2. We’ve won more titles than *you. The asterisk, of course, denotes You-Know-Who-CLA.  But 10 of their titles were won by one coach, so shouldn’t those just count as one? And come on, pre-Kareem Lew Alcindor never had to face Jahlil Okafor and Bill Walton had yet to go from bad feet to good feet. 
  3. We have more fans than you. Did you see how many of us turned up in the Yum! Center last night for a practice?  It was a PRACTICE and it would have ranked 30th in the nation in college basketball attendance.  We’ve been called needy, greedy, insane, insecure, classless, worthless and toothless.  Thank you, sir, may I have another?  I’ll agree, we can be insecure; we want people to like us, to really like us.  But Sally Field is not going to win us another championship.  Go ahead, make our day.
  4. We have more bourbon than you. Without us, there would be no Maker’s Mark, Jim Beam, Wild Turkey, Betty Ford Clinic or “Intervention” on A&E.  So go ahead and hate us; we’ll drink to that.
  5. One-and-Dones. I hate it. You probably hate it, too. I’ve worked in education all my life; college kids should get a degree, and Kentucky players should run through paper hoops after four years. But until the system is changed, hate the sin and not the sinner. We do one-and-dones better than you.  Don’t hate us because we’re beautiful.
  6. They named fried chicken after us. Having an entire food group named after you is usually reserved for countries, not states.  Have you ever had Duke fries? A Villanova muffin? Wisconsin wedding soup?  Of course not; they’re French, English and Italian.  Even then, nobody ever called a broth with green vegetables and meat finger lickin’ good.  Our name (or at least the first letter of it) is in neon in 115 countries.  Aller grand bleu.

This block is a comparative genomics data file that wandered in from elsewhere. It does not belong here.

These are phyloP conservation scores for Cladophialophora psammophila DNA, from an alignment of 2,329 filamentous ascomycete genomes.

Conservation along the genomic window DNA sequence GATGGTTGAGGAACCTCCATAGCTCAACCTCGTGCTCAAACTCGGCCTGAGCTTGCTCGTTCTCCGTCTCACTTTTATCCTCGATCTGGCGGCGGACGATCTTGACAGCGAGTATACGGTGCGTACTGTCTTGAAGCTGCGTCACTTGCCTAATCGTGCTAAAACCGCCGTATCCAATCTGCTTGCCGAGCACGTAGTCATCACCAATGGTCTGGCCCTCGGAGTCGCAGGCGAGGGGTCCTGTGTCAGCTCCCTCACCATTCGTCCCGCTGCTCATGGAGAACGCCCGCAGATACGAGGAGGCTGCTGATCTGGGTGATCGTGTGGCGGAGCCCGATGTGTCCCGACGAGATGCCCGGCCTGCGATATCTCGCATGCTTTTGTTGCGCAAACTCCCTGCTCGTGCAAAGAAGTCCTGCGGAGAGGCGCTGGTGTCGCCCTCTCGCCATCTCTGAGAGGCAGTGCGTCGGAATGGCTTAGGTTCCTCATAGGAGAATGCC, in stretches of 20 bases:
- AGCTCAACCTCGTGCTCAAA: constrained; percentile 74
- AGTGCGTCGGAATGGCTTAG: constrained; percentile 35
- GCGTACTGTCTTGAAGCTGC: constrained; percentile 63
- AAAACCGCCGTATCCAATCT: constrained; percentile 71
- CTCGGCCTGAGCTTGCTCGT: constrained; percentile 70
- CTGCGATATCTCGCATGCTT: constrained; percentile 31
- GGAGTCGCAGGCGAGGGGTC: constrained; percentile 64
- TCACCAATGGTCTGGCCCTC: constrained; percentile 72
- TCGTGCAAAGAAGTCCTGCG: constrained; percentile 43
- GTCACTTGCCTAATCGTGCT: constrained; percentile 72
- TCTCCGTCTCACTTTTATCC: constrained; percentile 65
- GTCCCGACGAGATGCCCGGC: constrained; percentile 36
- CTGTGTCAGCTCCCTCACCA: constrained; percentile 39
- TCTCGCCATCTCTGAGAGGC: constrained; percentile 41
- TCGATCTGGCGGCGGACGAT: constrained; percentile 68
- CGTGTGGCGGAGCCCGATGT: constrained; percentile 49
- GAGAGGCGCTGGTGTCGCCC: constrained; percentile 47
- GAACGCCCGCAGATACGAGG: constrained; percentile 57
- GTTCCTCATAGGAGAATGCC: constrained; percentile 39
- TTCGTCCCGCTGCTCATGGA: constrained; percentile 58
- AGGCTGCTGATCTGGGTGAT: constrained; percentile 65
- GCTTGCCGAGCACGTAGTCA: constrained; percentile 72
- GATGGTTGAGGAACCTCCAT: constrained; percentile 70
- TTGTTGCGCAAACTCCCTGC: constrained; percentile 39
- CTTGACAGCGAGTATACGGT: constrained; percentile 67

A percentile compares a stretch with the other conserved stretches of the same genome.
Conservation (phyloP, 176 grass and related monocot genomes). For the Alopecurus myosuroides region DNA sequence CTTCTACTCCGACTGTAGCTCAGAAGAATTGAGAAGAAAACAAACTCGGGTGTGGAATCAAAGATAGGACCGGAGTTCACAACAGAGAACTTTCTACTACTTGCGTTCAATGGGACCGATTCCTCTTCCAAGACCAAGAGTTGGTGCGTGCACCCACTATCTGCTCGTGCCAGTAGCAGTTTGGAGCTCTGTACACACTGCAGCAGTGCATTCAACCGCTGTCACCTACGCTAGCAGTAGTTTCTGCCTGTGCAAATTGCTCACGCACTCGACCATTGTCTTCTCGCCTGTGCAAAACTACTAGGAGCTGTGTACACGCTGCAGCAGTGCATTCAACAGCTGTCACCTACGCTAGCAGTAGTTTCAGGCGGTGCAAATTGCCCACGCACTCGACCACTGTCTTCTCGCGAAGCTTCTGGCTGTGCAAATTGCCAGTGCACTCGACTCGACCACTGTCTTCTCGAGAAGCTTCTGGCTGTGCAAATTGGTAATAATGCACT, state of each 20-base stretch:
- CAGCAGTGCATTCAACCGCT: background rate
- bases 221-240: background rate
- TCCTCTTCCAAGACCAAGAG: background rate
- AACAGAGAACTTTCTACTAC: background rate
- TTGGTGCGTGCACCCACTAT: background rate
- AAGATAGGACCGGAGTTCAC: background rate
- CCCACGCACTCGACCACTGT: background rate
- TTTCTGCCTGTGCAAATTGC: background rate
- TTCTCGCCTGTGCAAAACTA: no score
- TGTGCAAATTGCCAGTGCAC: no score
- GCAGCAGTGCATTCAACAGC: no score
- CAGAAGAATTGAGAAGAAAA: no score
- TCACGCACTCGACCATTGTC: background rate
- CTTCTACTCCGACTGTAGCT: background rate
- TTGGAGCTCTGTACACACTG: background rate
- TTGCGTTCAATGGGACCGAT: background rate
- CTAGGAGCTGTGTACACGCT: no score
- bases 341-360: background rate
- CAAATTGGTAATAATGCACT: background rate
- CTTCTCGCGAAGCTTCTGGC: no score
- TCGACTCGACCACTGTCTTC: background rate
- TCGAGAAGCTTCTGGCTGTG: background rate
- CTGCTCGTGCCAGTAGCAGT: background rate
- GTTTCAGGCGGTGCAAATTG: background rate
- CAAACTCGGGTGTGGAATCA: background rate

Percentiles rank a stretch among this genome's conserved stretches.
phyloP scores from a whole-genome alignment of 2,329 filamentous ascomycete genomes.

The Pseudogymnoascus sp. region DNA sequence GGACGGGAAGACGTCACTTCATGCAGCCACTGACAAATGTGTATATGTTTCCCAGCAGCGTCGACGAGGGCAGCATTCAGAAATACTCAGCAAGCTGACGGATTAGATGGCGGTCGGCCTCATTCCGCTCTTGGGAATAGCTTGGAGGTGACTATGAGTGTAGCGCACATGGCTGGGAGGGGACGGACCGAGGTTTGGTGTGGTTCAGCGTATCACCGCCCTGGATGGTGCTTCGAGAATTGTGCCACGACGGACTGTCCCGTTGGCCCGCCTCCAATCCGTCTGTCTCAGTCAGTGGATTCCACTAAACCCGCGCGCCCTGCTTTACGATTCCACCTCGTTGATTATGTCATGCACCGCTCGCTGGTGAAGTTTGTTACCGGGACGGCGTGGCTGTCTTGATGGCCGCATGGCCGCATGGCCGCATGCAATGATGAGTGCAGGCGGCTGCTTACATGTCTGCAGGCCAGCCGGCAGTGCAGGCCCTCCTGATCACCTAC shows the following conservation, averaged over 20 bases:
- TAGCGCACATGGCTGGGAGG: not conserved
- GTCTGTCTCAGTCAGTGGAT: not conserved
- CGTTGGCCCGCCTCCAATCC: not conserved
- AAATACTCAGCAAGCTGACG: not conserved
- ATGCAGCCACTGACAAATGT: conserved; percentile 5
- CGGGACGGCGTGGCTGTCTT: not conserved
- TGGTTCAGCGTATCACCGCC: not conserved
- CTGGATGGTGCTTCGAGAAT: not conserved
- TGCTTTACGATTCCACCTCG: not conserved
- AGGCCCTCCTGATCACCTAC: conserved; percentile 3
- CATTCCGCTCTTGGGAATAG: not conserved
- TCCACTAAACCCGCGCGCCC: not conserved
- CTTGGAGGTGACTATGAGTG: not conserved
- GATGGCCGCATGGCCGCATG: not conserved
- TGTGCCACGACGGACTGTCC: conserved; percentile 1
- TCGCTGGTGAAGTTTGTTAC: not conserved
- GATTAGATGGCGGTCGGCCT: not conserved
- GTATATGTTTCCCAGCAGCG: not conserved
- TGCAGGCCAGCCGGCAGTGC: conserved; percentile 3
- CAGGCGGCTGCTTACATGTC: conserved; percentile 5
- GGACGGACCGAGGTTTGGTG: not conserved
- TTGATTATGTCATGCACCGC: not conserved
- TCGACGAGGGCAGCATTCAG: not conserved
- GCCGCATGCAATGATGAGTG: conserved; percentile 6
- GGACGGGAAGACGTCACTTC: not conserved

7. We have beautiful horses and fast women. Wait, I always get that wrong.  We have beautiful fast women and fast beautiful horses.  And bourbon.
  8. We care more than you. We hear you calling us hillbillies and making fun of the way we talk. We know we rank low in education and high in poverty, obesity and smoking. But we’ve won more games than you and have eight titles. And bourbon. So kiss our basketballs.
  9. We have Mr. Wildcat. Yes, he left this green earth a few years ago, but his huge blue spirit (and hatred of Louisville) live on. Besides, have you ever heard of a “Mr. Tiger” or “Mr. Lion,” other than on a rerun of Captain Kangaroo?  Odds are there’s literally a “Mr. Jay Hawk” or two in the world, but it’s not the same.  Bill Keightley was the greatest fan ever.  And had more bourbon.
  10. We have The Judds. Ashley (at long last) gets more attention these days, but mom and sis have sold 20 million freakin’ records, people.  With Ashley, Wynonna and Naomi, we have every base covered – actress, activist, singer and age-defying hot mama.  And they’re from Ashland, home to all good people.  Who else can match our star power?  LSU?  Have you heard Shaq’s album? Terrible.  UNC?  Have you seen MJ’s acting in those Hanes commercials?  Too bad he quit his day job.  Yeah, yeah, I know Jennifer Lawrence is from Kentucky, but she jumped our shark when she showed up for that Louisville game.  We’re glad she tripped at the Oscars.  Twice.
  11. We have Miley. The fact that she is so polarizing is actually a good thing; either people will want UK to lose because they hate her or because they’re jealous of us for having her.  Either way, we want her on our team so she can stick her tongue out at the rest of college basketball. We’re coming in like a wrecking ball, baby.

So there you have it, McPeek, my 11 Reasons Why America Will Never Root For Kentucky.  Do we care? Probably. Should we care?  Of course not.  Tonight at 9:40, pass the extra crispy, drink two shots of Maker’s and stop wanting everyone to like us.  It ain’t gonna’ happen.  Ever.

Go. Big. Blue. Deal with it.

p.s. – we did not deflate the footballs!